Pediatric Pulmonology, vol.55, no.12, pp.3579-3586, 2020 (SCI-Expanded)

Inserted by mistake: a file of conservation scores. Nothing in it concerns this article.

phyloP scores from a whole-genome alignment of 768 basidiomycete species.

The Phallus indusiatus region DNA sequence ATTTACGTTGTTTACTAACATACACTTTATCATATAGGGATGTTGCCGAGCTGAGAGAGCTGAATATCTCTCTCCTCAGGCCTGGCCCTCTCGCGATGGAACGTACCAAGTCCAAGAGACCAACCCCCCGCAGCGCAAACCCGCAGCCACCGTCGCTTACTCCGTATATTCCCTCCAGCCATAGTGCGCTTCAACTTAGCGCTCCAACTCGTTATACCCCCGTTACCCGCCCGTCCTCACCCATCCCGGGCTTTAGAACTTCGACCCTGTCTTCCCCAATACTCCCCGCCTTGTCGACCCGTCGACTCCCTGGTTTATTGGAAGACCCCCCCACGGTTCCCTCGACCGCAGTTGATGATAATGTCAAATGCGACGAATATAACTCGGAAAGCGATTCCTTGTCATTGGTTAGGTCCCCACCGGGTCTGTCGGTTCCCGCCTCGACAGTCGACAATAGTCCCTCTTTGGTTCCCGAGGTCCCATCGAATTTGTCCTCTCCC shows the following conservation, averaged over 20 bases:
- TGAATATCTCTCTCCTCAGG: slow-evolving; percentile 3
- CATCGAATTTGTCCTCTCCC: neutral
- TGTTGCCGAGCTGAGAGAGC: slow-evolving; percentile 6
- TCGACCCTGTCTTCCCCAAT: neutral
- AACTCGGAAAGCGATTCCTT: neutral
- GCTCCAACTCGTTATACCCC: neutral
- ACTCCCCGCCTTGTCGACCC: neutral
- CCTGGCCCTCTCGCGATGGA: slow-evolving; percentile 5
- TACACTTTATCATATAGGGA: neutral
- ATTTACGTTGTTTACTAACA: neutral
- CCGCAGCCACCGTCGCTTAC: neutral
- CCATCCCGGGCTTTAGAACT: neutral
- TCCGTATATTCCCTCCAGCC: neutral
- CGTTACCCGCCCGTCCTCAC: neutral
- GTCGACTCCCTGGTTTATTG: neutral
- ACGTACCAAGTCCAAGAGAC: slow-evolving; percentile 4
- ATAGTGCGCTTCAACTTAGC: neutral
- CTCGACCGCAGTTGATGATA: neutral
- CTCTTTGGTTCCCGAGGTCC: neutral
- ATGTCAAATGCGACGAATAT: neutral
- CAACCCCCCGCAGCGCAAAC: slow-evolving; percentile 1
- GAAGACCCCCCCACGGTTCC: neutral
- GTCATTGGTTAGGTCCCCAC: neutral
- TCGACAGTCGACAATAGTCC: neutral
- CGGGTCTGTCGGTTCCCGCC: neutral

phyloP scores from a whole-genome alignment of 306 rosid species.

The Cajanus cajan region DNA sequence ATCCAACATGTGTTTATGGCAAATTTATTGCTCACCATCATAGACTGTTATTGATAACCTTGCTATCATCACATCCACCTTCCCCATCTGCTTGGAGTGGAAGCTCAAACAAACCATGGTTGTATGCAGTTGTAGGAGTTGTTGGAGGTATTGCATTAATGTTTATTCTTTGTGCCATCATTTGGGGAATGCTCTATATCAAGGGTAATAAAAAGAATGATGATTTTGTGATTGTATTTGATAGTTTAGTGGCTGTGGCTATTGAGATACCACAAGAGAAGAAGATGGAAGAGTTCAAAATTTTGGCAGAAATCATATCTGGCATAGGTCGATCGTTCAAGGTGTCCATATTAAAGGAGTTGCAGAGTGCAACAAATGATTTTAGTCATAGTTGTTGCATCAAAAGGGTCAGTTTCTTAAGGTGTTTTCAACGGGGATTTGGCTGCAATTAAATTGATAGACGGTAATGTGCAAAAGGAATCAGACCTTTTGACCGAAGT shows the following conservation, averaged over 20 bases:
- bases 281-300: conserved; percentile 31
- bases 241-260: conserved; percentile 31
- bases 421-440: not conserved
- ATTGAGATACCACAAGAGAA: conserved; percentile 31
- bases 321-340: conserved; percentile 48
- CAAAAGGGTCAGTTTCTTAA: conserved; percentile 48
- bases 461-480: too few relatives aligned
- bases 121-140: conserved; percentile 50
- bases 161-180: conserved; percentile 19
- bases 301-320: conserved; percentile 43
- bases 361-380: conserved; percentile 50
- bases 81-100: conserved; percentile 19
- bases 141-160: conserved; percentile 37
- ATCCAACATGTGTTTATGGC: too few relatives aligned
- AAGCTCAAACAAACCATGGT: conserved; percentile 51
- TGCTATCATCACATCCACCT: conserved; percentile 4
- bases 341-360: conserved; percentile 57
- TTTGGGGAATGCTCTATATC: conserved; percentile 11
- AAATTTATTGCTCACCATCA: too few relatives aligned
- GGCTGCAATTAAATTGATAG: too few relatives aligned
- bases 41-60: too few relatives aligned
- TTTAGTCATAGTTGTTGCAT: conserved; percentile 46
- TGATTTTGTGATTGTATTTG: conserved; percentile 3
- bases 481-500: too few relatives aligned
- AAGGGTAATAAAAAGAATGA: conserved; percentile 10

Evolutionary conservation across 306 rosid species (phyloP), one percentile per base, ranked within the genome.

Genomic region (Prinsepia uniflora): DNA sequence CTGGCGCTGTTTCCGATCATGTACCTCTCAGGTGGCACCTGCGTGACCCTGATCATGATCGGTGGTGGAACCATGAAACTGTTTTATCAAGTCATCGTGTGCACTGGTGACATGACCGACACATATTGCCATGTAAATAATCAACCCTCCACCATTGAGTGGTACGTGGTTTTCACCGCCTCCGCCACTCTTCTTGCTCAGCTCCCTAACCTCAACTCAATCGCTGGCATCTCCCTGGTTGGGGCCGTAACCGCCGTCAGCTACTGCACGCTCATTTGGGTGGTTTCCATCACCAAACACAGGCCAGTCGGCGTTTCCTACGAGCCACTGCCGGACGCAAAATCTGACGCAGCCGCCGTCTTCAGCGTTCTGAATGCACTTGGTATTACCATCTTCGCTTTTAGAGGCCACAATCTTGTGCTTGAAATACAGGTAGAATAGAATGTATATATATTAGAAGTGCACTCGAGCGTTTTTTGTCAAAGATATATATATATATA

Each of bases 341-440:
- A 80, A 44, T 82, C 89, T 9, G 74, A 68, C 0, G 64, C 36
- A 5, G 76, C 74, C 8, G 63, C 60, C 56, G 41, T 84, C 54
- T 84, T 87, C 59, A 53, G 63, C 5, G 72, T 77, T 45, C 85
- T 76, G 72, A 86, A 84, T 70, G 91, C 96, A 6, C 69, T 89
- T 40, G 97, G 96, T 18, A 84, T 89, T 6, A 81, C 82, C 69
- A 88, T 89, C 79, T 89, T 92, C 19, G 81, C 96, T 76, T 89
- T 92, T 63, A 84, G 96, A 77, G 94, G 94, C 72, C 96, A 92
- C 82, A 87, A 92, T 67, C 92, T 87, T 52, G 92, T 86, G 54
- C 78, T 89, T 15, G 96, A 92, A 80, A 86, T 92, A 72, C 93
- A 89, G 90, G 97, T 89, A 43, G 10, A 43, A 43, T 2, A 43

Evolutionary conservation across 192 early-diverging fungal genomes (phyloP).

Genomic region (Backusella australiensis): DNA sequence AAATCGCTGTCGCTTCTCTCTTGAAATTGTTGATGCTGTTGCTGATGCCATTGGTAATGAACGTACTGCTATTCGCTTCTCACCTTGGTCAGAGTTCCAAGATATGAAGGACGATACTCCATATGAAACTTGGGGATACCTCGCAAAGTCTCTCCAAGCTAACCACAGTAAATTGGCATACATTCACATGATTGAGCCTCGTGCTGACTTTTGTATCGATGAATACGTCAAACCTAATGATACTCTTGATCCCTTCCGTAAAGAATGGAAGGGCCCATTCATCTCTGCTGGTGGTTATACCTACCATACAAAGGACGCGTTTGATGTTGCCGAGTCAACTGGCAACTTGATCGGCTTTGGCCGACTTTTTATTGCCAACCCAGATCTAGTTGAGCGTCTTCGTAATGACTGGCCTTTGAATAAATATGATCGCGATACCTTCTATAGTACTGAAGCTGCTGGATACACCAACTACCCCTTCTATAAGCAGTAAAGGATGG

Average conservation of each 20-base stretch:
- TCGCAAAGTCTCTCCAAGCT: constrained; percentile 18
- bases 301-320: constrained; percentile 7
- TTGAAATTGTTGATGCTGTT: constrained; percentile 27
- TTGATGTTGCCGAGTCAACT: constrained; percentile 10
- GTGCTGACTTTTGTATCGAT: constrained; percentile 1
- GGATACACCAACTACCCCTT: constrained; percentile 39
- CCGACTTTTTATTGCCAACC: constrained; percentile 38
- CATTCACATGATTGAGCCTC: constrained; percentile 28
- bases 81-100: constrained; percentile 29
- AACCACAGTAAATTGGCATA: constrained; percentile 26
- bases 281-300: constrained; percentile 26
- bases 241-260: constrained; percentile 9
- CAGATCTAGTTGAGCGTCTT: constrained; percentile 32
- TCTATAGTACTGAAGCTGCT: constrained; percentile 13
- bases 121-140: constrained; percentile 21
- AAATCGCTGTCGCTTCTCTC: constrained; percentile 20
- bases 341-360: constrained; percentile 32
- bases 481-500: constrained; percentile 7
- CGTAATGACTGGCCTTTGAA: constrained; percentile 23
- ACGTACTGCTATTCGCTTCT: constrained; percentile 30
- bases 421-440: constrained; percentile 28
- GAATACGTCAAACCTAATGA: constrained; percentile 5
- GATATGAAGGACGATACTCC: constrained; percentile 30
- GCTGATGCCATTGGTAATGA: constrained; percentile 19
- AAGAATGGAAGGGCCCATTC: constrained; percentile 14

© 2020 Wiley Periodicals LLCBackground: We aim to assess the anxiety and depressive symptoms related to the COVID-19 pandemic in children with chronic lung disease and their parents and also to evaluate parents' coping strategies. Methods: Parents of children aged 4–18 years, with chronic lung disease (study group n = 113) and healthy control (n = 108) were enrolled in the study. General Health Questionnaire-12, specific COVID-19 related anxiety questions, The Coping Orientation to Problems Experienced inventory, coronavirus-related psychiatric symptom scale in children–parental form were used to analyze the psychiatric effects of COVID-19. Parents were also asked about how online education affected their family life and children. All data were compared between children/parents in the study and control groups. Risk factors related with anxiety scores of children were also analyzed. Results: Talking about the pandemic, concern about coronavirus transmission, taking precaution to prevent coronavirus transmission, making pressure to protect from COVID-19 were significantly higher in parents within the study group (p <.05). Parents in the study group used more problem-focused coping than parents in the control group (p =.003). Anxiety symptoms score was higher in children of the study group (p =.007). Parents in the study group found online education more useful than parents in the control group. Conclusion: Children with chronic lung diseases and their parents have more anxiety due to COVID-19 pandemic and these parents use more mature coping strategies to manage the stress of the pandemic. Longitudinal and larger studies should be done in all aspects of online education in children with chronic lung diseases.